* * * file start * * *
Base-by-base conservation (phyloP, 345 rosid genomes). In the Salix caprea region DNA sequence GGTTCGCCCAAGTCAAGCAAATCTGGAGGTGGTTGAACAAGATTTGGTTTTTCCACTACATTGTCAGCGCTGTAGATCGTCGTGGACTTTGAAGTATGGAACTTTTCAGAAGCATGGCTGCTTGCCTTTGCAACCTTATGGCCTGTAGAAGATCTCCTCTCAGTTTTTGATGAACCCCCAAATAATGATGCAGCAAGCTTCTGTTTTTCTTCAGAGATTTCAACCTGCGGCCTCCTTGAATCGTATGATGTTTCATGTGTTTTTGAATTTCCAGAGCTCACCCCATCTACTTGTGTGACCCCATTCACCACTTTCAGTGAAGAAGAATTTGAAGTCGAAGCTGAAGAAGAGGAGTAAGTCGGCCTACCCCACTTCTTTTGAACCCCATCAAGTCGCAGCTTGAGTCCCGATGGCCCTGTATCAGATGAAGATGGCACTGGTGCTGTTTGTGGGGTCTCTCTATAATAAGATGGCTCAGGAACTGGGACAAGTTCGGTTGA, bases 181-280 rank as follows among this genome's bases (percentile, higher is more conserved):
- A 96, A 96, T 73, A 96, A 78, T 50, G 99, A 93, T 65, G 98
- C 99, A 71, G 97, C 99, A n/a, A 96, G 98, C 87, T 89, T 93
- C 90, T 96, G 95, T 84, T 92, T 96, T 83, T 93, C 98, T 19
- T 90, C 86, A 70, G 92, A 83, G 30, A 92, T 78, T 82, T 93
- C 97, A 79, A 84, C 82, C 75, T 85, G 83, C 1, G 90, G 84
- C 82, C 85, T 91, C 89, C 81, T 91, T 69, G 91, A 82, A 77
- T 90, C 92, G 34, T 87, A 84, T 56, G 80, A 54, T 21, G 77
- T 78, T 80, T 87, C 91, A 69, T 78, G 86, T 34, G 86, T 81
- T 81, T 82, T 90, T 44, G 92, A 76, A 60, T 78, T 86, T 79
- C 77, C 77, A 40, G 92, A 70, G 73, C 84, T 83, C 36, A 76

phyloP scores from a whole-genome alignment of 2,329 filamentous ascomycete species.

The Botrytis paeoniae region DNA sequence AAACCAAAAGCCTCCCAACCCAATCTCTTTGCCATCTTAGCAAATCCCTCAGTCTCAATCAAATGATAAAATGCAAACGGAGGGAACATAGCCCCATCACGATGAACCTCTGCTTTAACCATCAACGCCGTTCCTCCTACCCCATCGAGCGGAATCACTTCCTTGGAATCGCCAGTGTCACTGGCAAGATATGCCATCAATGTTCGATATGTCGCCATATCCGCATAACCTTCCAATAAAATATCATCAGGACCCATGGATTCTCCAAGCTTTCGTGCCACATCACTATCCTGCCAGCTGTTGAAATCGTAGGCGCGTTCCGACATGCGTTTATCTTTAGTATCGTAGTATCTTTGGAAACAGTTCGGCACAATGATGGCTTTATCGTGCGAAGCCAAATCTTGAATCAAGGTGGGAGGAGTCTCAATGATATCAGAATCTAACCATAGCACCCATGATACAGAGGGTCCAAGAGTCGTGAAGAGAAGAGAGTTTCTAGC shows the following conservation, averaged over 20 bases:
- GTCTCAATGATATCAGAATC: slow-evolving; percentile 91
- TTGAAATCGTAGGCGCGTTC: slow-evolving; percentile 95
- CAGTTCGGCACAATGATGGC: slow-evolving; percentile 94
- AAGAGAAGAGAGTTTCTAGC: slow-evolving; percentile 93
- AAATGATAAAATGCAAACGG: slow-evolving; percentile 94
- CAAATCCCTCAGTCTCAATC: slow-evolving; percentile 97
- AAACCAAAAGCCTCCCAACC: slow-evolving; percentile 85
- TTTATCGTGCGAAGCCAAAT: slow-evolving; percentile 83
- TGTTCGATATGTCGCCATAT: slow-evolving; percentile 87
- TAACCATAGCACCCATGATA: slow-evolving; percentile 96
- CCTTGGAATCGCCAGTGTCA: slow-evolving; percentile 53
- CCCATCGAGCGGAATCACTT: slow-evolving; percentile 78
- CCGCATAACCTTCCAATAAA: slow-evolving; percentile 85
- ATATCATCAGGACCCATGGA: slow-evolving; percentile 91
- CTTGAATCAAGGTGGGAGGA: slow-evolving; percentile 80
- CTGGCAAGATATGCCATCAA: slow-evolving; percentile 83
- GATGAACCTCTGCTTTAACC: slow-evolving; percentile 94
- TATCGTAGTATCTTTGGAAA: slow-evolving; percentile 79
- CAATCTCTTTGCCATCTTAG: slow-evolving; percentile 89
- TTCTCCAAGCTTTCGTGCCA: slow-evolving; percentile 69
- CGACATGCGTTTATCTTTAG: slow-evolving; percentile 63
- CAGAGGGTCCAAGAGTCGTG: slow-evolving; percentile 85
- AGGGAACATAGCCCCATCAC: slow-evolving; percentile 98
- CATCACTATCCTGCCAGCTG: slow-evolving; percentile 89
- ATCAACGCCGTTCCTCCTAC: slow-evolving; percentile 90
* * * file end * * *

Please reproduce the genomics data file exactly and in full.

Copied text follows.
Base-by-base conservation (phyloP, 345 rosid genomes). In the Salix caprea region DNA sequence GGTTCGCCCAAGTCAAGCAAATCTGGAGGTGGTTGAACAAGATTTGGTTTTTCCACTACATTGTCAGCGCTGTAGATCGTCGTGGACTTTGAAGTATGGAACTTTTCAGAAGCATGGCTGCTTGCCTTTGCAACCTTATGGCCTGTAGAAGATCTCCTCTCAGTTTTTGATGAACCCCCAAATAATGATGCAGCAAGCTTCTGTTTTTCTTCAGAGATTTCAACCTGCGGCCTCCTTGAATCGTATGATGTTTCATGTGTTTTTGAATTTCCAGAGCTCACCCCATCTACTTGTGTGACCCCATTCACCACTTTCAGTGAAGAAGAATTTGAAGTCGAAGCTGAAGAAGAGGAGTAAGTCGGCCTACCCCACTTCTTTTGAACCCCATCAAGTCGCAGCTTGAGTCCCGATGGCCCTGTATCAGATGAAGATGGCACTGGTGCTGTTTGTGGGGTCTCTCTATAATAAGATGGCTCAGGAACTGGGACAAGTTCGGTTGA, bases 181-280 rank as follows among this genome's bases (percentile, higher is more conserved):
- A 96, A 96, T 73, A 96, A 78, T 50, G 99, A 93, T 65, G 98
- C 99, A 71, G 97, C 99, A n/a, A 96, G 98, C 87, T 89, T 93
- C 90, T 96, G 95, T 84, T 92, T 96, T 83, T 93, C 98, T 19
- T 90, C 86, A 70, G 92, A 83, G 30, A 92, T 78, T 82, T 93
- C 97, A 79, A 84, C 82, C 75, T 85, G 83, C 1, G 90, G 84
- C 82, C 85, T 91, C 89, C 81, T 91, T 69, G 91, A 82, A 77
- T 90, C 92, G 34, T 87, A 84, T 56, G 80, A 54, T 21, G 77
- T 78, T 80, T 87, C 91, A 69, T 78, G 86, T 34, G 86, T 81
- T 81, T 82, T 90, T 44, G 92, A 76, A 60, T 78, T 86, T 79
- C 77, C 77, A 40, G 92, A 70, G 73, C 84, T 83, C 36, A 76

phyloP scores from a whole-genome alignment of 2,329 filamentous ascomycete species.

The Botrytis paeoniae region DNA sequence AAACCAAAAGCCTCCCAACCCAATCTCTTTGCCATCTTAGCAAATCCCTCAGTCTCAATCAAATGATAAAATGCAAACGGAGGGAACATAGCCCCATCACGATGAACCTCTGCTTTAACCATCAACGCCGTTCCTCCTACCCCATCGAGCGGAATCACTTCCTTGGAATCGCCAGTGTCACTGGCAAGATATGCCATCAATGTTCGATATGTCGCCATATCCGCATAACCTTCCAATAAAATATCATCAGGACCCATGGATTCTCCAAGCTTTCGTGCCACATCACTATCCTGCCAGCTGTTGAAATCGTAGGCGCGTTCCGACATGCGTTTATCTTTAGTATCGTAGTATCTTTGGAAACAGTTCGGCACAATGATGGCTTTATCGTGCGAAGCCAAATCTTGAATCAAGGTGGGAGGAGTCTCAATGATATCAGAATCTAACCATAGCACCCATGATACAGAGGGTCCAAGAGTCGTGAAGAGAAGAGAGTTTCTAGC shows the following conservation, averaged over 20 bases:
- GTCTCAATGATATCAGAATC: slow-evolving; percentile 91
- TTGAAATCGTAGGCGCGTTC: slow-evolving; percentile 95
- CAGTTCGGCACAATGATGGC: slow-evolving; percentile 94
- AAGAGAAGAGAGTTTCTAGC: slow-evolving; percentile 93
- AAATGATAAAATGCAAACGG: slow-evolving; percentile 94
- CAAATCCCTCAGTCTCAATC: slow-evolving; percentile 97
- AAACCAAAAGCCTCCCAACC: slow-evolving; percentile 85
- TTTATCGTGCGAAGCCAAAT: slow-evolving; percentile 83
- TGTTCGATATGTCGCCATAT: slow-evolving; percentile 87
- TAACCATAGCACCCATGATA: slow-evolving; percentile 96
- CCTTGGAATCGCCAGTGTCA: slow-evolving; percentile 53
- CCCATCGAGCGGAATCACTT: slow-evolving; percentile 78
- CCGCATAACCTTCCAATAAA: slow-evolving; percentile 85
- ATATCATCAGGACCCATGGA: slow-evolving; percentile 91
- CTTGAATCAAGGTGGGAGGA: slow-evolving; percentile 80
- CTGGCAAGATATGCCATCAA: slow-evolving; percentile 83
- GATGAACCTCTGCTTTAACC: slow-evolving; percentile 94
- TATCGTAGTATCTTTGGAAA: slow-evolving; percentile 79
- CAATCTCTTTGCCATCTTAG: slow-evolving; percentile 89
- TTCTCCAAGCTTTCGTGCCA: slow-evolving; percentile 69
- CGACATGCGTTTATCTTTAG: slow-evolving; percentile 63
- CAGAGGGTCCAAGAGTCGTG: slow-evolving; percentile 85
- AGGGAACATAGCCCCATCAC: slow-evolving; percentile 98
- CATCACTATCCTGCCAGCTG: slow-evolving; percentile 89
- ATCAACGCCGTTCCTCCTAC: slow-evolving; percentile 90